Care must be takenrwhen iiring theserdrain holes 2, for too` excessive a temperature, say 1809 degrees F. of 2000 degrees Frorimore; will cause.

th'e iron oxides of the clayto fusel to'oini` a glassy; non-porous substancev called glass. This process is called vitriiication and if employed `here Would-defeat every purpose "o the invention, for instead oiproducing apo-roue casing 5 through. which the excess Water of the' slidefareal could drain, the ring underthese circumstances' v would produce a non-porous;

glassy, imperviouscasing which wouldy` be in'- capable ofV` absorbing Water. y

Water seeping throughithe porous Walls V.i of

each 'casing flows downwardly therethrough and is` drained` from the slide area. In ordinary practice ka roadside drain-ditch is providednat the base of the slide area to convey thev :drained water away.

By means ofthe drainage systemcomprising this invention, the excess Water is continuously drained from the slide body, thereby removing what is commonly recognized as the cause for most slides.

The distribution of the rigid tubular casings throughout the slide body in accordance with the present invention provides a reenforcing structure which holds the slide body-in place.

It is to be understood that this invention may be employed to stabilize lls as well as slide areas.

ZJA- method of stabilizing clayor clay-likesli'debodies having a substantial moisture -content Awhich consists'- in drilling". a plurality of laterally inclined holesthrough the slide body, and ringythesides of the-said holes'to solidify and make porous the'material immediately sur--r rounding the holes.

3. A method ofk stabilizingV clay or clay-likte'v slide bodies having a substantial moistureicon-l tent whichy comprises drilling a plurality of laterally inclined and spaced holes substantiallythrough such aA slide'body, the said holes :having their discharge ends-at'v the exposed 'lateral face- L of the lslide body and the said holes being-dis--` posed with their discharge ends at lower levels than theiropposite ends, and -ring :thefsides -ofV the holes until porous, rigid casings vare formed around'the holes.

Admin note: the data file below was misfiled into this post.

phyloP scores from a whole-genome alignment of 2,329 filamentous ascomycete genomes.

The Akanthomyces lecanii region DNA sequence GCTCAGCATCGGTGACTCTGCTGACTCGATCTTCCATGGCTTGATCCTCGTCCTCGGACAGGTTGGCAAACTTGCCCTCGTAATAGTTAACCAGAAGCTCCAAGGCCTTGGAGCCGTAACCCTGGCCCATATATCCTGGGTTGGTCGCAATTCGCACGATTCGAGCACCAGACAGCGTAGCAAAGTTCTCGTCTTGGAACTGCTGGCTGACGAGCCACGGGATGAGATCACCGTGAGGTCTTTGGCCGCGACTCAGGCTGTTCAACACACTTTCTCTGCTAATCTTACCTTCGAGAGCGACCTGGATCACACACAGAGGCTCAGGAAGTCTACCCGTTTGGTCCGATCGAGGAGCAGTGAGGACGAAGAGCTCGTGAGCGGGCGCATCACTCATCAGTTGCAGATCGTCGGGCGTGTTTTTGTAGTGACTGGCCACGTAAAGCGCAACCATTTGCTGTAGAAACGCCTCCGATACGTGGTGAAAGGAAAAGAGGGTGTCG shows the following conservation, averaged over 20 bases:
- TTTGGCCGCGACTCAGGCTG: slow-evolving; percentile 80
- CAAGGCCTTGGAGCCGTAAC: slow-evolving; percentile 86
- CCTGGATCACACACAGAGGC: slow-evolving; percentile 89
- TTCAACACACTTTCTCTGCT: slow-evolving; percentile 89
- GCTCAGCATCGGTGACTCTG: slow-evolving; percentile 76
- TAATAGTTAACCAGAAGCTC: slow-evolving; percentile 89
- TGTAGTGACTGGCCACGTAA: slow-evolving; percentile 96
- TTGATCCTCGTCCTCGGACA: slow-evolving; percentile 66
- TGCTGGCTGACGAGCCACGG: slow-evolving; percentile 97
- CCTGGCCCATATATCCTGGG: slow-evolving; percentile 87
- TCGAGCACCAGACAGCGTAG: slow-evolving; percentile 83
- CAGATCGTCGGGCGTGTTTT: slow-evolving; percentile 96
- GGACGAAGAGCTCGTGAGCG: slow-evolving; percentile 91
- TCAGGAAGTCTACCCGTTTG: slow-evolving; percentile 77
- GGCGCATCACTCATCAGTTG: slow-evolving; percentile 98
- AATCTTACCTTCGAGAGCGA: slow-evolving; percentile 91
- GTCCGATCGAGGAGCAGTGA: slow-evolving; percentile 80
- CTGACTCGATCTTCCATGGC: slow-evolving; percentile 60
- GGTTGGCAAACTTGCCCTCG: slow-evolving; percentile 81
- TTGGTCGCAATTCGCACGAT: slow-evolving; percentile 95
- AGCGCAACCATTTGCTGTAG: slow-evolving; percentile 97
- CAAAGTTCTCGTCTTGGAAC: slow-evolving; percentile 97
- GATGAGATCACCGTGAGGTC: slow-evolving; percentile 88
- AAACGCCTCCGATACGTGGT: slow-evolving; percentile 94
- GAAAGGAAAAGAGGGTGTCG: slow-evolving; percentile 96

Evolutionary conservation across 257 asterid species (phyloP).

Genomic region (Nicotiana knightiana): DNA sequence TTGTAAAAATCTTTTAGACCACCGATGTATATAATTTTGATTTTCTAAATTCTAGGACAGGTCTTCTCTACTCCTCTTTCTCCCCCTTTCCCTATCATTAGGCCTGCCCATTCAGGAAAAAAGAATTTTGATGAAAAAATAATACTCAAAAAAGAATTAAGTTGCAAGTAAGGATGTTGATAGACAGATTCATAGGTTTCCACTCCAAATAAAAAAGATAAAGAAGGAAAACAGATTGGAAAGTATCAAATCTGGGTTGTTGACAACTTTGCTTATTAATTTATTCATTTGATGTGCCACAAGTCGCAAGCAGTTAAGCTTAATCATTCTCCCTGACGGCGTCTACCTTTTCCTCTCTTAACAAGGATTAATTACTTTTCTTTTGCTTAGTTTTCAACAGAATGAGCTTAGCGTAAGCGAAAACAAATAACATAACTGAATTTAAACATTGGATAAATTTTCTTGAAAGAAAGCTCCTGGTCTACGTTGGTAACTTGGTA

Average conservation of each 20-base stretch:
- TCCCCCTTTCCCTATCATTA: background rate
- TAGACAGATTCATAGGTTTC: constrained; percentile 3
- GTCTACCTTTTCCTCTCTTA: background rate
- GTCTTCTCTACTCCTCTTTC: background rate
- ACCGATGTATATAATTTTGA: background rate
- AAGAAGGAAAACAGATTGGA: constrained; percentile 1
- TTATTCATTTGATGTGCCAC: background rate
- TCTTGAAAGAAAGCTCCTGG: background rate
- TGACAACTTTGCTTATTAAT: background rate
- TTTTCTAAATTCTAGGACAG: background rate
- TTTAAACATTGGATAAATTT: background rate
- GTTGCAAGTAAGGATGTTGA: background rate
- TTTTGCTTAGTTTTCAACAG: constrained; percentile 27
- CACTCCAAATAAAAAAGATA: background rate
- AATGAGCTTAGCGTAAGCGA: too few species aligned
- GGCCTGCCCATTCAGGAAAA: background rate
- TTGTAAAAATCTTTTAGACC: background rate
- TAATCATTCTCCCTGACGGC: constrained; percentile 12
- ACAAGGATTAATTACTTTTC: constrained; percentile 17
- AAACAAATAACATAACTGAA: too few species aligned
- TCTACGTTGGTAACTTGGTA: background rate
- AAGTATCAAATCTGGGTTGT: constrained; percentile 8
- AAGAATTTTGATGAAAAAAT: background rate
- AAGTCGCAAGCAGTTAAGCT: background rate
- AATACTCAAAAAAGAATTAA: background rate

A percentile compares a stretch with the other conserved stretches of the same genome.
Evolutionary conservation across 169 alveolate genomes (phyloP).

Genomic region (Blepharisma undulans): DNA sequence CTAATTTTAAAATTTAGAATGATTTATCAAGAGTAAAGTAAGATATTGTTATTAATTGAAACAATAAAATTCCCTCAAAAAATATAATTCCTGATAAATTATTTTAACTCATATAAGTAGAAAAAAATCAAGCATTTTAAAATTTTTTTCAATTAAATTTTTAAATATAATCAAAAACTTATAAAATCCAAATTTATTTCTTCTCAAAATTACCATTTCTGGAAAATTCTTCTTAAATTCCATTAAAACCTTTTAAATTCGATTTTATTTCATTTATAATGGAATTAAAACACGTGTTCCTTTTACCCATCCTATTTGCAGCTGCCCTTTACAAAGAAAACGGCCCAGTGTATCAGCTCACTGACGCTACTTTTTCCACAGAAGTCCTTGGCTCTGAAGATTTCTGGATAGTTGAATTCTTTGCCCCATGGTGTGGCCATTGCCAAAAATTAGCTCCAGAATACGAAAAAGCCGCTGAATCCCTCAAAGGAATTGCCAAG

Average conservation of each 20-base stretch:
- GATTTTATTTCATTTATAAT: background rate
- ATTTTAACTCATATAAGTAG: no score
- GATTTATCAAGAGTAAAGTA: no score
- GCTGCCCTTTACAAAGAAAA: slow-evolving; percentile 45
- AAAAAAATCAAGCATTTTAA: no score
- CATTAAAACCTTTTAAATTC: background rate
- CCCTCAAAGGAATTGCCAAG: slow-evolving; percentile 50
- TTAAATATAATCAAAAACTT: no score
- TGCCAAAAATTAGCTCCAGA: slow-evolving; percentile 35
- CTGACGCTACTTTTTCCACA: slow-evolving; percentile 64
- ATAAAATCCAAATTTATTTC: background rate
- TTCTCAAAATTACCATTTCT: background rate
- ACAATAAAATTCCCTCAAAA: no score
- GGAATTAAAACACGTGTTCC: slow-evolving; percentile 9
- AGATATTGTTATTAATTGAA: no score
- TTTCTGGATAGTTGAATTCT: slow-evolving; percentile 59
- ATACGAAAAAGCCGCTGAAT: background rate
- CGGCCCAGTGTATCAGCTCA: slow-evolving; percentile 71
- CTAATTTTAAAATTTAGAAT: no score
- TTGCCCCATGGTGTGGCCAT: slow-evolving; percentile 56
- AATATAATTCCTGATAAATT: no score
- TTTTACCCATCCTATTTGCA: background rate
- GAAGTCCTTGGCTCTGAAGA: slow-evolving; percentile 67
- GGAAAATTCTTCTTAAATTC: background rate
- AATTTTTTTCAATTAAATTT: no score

4. A method of stabilizing clay or clay-like slide bodies having a substantial moisture content Which comprises forming-anV elongated inclinedhole in such a slide body, the said elon gated hole being arranged to convey liquid col-- lectingxtherein' to a point at an edge yof theisaidfA slide body, and riiring the sides of the said hole' to solidify and make porousthe said sides ci the hole..


REFERENGES CITED The following references are of record inthe le of this patent:

UNITED STATES PATENTS Name Date Dresser .July-9, 1946 Number

Patent Citations
Cited PatentFiling datePublication dateApplicantTitle
US2403643 *Feb 25, 1944Jul 9, 1946Dresser George LMethod of and apparatus for introducing grout into subsoil
Referenced by
Citing PatentFiling datePublication dateApplicantTitle
US3026096 *Apr 12, 1960Mar 20, 1962Fmc CorpMethods for controlling underground water
US3096622 *Jul 2, 1958Jul 9, 1963Landau Richard ESoil settling method
US3293863 *Sep 23, 1963Dec 27, 1966Cox James HApparatus and method for thawing frozen ground
US3807182 *May 3, 1972Apr 30, 1974Schnabel HMethod of installing support tendons
US4714376 *Dec 31, 1984Dec 22, 1987Jenab S AbdollahHillslope landslide stability drain
US6612778 *May 1, 2002Sep 2, 2003Edward E. Gillen Co.System and method for preventing bluff erosion
US6948886 *Aug 12, 2004Sep 27, 2005Edward E. Gillen Co.System and method for preventing bluff erosion
U.S. Classification405/45
International ClassificationE02D17/20
Cooperative ClassificationE02D17/20
European ClassificationE02D17/20